What are Rule 10b5-1 Plans?

Rule 10b5-1 plans are intended to provide companies and corporate insiders an affirmative defense to insider trading. Under such plans, insiders are permitted to buy or sell a predetermined number of shares at a predetermined time, but only while they do not possess MNPI. In theory, an executive is insulated from liability when the Rule 10b5-1 plan is enacted before the executive possesses MNPI and trading pursuant to the plan occurs after the executive obtains MNPI.

Since the SEC created rules for Rule 10b5-1 plans over two decades ago, companies have widely adopted such plans. On December 15, 2021, the SEC released proposed amendments and disclosure requirements pertaining to Rule 10b5-1 plans. The proposed amendments would update the requirements for the affirmative defense, including imposing a cooling-off period before trading can commence under a plan, prohibiting overlapping trading plans, and limiting single-trade plans to one trading plan per 12-month period.

A New Enforcement Trend?

The SEC and DOJ are using data analytics to investigate unusual trading activity and potential abuses of Rule 10b5-1 plans. According to one news report, federal authorities are preparing to bring multiple cases. In October, one company disclosed that it had received subpoenas from both the DOJ and SEC seeking materials concerning the trading activities of a former Chief Executive Officer in 2019 and 2020.

In September, the SEC announced a settled enforcement action against two executives of China‑based mobile internet company Cheetah Mobile, Inc. The SEC alleged that Cheetah’s CEO had caused the company’s misleading statements and failure to disclose a material negative revenue trend and that, after becoming aware of the trend, he and Cheetah’s former President and Chief Technology Officer sold securities pursuant to an improperly established Rule 10b5-1 trading plan and avoided hundreds of thousands of dollars in losses.

Our recent client alert on the Cheetah enforcement action offers two lessons. First, the SEC has shown that trades made while executives had knowledge of nonpublic information will be scrutinized, even if the trades were placed pursuant to a Rule 10b5-1 plan. Second, the SEC’s definition of what information constitutes MNPI may be expanding and evolving. While many insider trading cases relate to earnings announcements or potential mergers and acquisitions, in this case, the MNPI that the executives allegedly traded on was an undisclosed negative revenue trend.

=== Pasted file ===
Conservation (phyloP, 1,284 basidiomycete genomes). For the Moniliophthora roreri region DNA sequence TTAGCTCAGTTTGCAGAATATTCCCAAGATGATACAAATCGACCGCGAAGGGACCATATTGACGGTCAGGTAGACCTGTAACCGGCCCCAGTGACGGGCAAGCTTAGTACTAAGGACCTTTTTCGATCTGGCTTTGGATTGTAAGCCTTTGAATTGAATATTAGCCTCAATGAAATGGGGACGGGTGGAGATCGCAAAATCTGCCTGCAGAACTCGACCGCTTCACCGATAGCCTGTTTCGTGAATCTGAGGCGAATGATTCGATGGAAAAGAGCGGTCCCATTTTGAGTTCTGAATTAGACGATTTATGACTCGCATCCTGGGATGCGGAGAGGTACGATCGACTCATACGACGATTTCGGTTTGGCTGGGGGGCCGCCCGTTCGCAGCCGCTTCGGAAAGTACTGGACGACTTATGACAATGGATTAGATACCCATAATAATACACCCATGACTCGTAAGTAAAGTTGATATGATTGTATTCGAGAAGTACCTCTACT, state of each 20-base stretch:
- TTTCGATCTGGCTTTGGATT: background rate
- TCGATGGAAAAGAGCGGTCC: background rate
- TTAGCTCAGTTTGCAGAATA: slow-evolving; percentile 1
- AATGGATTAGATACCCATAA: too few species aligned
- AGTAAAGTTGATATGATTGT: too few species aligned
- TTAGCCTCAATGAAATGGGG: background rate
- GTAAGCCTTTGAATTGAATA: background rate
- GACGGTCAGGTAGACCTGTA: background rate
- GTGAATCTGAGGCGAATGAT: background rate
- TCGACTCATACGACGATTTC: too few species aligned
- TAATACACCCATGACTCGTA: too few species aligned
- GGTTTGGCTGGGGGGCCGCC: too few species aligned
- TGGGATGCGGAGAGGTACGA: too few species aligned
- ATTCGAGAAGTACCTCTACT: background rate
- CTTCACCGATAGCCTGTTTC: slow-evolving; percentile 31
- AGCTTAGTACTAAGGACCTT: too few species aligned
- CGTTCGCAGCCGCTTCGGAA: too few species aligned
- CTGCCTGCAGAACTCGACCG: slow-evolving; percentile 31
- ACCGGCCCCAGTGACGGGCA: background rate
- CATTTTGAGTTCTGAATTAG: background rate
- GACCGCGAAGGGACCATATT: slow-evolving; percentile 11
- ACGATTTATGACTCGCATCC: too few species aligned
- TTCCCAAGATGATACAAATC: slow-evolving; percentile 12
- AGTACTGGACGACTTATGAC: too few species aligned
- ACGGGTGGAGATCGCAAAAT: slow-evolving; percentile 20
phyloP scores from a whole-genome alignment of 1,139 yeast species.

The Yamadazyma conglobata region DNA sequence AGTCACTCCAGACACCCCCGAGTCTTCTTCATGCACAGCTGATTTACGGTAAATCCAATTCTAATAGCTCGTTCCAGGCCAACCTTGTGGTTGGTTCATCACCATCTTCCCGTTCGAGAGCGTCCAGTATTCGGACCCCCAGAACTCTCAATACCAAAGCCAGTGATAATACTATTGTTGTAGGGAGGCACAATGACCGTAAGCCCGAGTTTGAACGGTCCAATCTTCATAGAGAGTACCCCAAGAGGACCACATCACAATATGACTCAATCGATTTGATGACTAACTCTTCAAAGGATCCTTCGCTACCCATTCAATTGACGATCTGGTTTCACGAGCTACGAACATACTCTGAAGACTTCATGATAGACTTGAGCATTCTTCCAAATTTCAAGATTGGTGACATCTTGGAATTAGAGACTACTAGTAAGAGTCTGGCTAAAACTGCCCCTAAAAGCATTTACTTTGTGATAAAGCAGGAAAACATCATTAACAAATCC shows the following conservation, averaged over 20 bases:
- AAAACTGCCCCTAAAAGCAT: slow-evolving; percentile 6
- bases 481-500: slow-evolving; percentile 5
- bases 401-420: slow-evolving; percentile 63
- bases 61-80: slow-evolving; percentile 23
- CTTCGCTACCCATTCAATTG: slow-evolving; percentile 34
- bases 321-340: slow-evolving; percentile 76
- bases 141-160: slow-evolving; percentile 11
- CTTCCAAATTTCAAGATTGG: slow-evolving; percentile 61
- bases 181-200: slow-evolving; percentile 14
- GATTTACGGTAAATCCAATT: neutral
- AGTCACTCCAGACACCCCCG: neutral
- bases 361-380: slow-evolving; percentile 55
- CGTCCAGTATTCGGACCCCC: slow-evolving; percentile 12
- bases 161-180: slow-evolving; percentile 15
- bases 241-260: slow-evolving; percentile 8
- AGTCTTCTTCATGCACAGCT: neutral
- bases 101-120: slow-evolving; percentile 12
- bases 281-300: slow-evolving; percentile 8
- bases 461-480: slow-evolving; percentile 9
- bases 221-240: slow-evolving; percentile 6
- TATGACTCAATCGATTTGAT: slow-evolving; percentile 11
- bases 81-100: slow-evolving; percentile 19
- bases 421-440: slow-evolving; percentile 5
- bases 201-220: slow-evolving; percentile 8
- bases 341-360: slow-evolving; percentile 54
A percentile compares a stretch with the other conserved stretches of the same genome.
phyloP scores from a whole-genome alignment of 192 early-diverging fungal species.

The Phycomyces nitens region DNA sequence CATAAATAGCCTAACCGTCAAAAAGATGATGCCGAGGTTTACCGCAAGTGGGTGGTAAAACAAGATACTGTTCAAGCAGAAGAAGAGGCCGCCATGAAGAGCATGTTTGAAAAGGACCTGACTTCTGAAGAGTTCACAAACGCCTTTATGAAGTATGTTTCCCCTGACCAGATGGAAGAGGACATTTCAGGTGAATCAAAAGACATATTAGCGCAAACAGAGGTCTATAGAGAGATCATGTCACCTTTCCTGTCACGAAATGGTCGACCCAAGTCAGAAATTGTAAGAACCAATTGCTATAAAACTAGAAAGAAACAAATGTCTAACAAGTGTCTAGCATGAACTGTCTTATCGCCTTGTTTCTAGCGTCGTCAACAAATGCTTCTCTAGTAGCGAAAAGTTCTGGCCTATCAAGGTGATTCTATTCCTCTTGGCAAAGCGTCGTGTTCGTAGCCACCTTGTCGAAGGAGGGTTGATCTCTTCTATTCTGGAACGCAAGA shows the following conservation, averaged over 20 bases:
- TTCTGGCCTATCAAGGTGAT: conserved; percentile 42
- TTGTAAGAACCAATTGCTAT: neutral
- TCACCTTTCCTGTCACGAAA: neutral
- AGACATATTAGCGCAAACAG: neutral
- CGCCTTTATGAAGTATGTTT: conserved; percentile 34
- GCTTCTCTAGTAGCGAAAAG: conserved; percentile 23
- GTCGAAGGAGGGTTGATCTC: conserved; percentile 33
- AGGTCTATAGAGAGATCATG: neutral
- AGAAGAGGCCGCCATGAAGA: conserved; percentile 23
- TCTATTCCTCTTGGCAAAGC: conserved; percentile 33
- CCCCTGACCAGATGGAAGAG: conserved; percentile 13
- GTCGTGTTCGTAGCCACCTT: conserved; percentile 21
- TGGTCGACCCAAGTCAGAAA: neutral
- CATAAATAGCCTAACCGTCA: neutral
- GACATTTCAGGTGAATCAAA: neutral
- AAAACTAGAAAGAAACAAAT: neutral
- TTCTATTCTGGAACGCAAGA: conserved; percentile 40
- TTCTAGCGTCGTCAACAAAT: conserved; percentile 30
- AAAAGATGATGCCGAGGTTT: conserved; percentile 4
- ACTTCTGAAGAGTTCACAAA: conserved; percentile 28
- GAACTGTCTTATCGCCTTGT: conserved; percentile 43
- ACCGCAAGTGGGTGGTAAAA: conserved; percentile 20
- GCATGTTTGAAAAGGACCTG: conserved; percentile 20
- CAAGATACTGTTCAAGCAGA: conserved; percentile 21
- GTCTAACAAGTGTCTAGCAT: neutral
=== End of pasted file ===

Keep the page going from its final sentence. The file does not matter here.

The reports of the DOJ and SEC investigations using data analytics reveal proactive enforcement and increased scrutiny of trading pursuant to Rule 10b5-1 trading plans. The use of data analytics on Rule 10b5-1 plans to initiate investigations evokes a similar pattern of parallel civil and criminal actions brought by the DOJ and CFTC to prosecute “spoofing”—illegal trading practices used to manipulate the commodities market.

Conclusion

Federal investigations of insider trading under Rule 10b5-1 plans have recently intensified and will likely continue. Companies and executives should consider adopting best practices to avoid exposing themselves to risk. A Rule 10b5-1 trading plan, standing alone, cannot insulate an executive from liability for insider trading, and using a plan in ways regulators deem “abusive” may invite scrutiny.